If the company is to avoid the brunt of the cuts in defence spending, they must look overseas. Yet, Lockheed has to be mindful of the atmosphere in Washington. The Arms Control Export Act prohibits US arms traders from selling ‘sensitive technologies’ to certain international parties, and therefore the company could find itself penalised if it does business with a country that does not have decent diplomatic standing with the US. Any foreign investment Lockheed makes, such as reinvigorating historic ties to the Russian space industry, have to be carefully considered and well-documented lest they attract the ire of US government.
Hewson seems well aware that the company may struggle in the next few years if they do not diversify, and her main focus appears to be flirting with the idea of commercial diversification. Recent strides to diversify the company have so far proven successful – Lockheed’s recent acquisition of Dutch aircraft simulation company Sim-Industries has proven successful as that company continues to grow.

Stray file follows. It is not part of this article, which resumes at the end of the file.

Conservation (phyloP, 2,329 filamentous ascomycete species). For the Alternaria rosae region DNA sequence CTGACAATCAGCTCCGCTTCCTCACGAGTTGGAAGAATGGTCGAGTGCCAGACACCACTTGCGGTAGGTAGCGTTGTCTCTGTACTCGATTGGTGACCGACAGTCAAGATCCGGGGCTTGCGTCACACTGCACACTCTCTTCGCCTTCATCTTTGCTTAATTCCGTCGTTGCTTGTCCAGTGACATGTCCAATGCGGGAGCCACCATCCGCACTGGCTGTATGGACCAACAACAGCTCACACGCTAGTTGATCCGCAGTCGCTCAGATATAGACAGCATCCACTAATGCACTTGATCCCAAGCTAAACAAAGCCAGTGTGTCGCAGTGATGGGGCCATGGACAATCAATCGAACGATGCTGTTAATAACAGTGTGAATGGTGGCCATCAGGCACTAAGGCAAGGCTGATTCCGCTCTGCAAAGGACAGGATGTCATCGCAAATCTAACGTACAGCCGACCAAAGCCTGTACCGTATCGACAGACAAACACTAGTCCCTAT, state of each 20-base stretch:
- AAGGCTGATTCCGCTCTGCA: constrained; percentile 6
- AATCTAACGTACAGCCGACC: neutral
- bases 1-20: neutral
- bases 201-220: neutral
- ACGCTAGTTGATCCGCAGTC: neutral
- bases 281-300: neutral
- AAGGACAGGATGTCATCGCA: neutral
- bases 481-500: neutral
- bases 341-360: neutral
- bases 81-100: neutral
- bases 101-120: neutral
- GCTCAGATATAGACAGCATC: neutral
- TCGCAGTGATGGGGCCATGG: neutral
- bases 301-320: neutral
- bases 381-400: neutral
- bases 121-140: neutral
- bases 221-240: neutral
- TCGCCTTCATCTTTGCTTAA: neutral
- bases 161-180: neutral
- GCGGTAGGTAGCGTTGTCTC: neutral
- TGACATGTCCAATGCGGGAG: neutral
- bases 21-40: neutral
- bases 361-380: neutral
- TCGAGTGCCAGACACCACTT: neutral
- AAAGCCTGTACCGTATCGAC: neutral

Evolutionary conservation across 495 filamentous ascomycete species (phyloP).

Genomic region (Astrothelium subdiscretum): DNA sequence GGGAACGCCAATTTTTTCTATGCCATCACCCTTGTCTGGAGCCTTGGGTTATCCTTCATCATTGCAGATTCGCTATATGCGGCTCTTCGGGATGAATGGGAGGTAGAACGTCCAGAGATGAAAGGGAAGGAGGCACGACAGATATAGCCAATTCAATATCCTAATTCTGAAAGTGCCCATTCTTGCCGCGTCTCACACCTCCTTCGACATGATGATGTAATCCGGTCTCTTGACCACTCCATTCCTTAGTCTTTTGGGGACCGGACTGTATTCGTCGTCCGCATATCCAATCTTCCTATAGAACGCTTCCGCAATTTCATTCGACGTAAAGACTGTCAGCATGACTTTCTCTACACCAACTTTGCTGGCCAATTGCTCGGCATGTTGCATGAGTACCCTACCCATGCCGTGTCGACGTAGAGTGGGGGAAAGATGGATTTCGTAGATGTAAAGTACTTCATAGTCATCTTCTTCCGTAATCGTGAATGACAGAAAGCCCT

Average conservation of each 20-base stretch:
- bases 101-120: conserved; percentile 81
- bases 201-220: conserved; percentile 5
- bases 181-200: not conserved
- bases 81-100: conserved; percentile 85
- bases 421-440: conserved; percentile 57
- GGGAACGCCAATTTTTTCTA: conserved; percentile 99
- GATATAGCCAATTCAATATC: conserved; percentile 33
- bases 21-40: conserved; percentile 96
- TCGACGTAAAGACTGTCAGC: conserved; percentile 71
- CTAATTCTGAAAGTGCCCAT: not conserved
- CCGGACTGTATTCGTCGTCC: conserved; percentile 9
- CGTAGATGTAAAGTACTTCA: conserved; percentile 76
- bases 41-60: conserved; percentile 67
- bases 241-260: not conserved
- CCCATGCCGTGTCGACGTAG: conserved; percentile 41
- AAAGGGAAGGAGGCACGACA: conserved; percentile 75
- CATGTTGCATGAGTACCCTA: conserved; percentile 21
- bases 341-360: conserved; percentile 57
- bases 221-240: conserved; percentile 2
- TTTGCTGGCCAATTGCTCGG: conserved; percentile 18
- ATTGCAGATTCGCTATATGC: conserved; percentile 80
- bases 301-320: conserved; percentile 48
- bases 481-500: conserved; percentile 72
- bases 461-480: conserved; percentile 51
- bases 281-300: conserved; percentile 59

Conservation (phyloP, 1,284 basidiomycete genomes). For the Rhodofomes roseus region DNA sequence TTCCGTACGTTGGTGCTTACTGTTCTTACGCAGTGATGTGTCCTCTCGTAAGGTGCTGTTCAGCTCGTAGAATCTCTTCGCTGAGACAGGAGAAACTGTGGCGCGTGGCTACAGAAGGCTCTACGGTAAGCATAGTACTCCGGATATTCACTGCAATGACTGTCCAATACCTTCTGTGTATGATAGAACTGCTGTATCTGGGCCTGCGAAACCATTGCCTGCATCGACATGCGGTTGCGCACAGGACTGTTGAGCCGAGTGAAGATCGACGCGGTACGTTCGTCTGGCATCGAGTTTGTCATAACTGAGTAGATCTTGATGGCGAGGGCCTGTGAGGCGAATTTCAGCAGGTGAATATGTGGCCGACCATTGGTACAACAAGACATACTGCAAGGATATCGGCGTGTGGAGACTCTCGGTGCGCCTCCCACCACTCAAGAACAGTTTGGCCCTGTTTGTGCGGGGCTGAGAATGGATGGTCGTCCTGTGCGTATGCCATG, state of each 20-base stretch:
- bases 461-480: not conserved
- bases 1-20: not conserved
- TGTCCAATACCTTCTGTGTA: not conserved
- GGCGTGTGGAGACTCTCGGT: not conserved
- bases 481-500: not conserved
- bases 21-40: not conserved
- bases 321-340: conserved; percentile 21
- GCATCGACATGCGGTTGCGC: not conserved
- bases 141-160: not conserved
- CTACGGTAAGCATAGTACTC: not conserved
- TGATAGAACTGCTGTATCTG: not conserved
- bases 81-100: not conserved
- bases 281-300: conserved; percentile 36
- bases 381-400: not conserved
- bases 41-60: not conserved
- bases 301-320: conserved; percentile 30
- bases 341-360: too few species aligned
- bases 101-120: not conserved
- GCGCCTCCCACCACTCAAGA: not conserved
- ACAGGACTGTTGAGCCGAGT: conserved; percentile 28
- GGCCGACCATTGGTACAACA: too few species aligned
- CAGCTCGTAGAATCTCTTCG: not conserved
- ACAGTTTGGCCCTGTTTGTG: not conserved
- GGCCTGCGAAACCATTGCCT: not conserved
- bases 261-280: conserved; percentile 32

The company also recently signed a contract with a Chinese firm to build a 10mW power plant to power a holiday resort. Hewson is confident that she can lead the company to a new, less US-based future. “What will Lockheed Martin look like? We are very much growing our international business and so I think if you were to look out five to 10 years from now, our global footprint will be broader, we will have more international business,” Hewson told Defense News.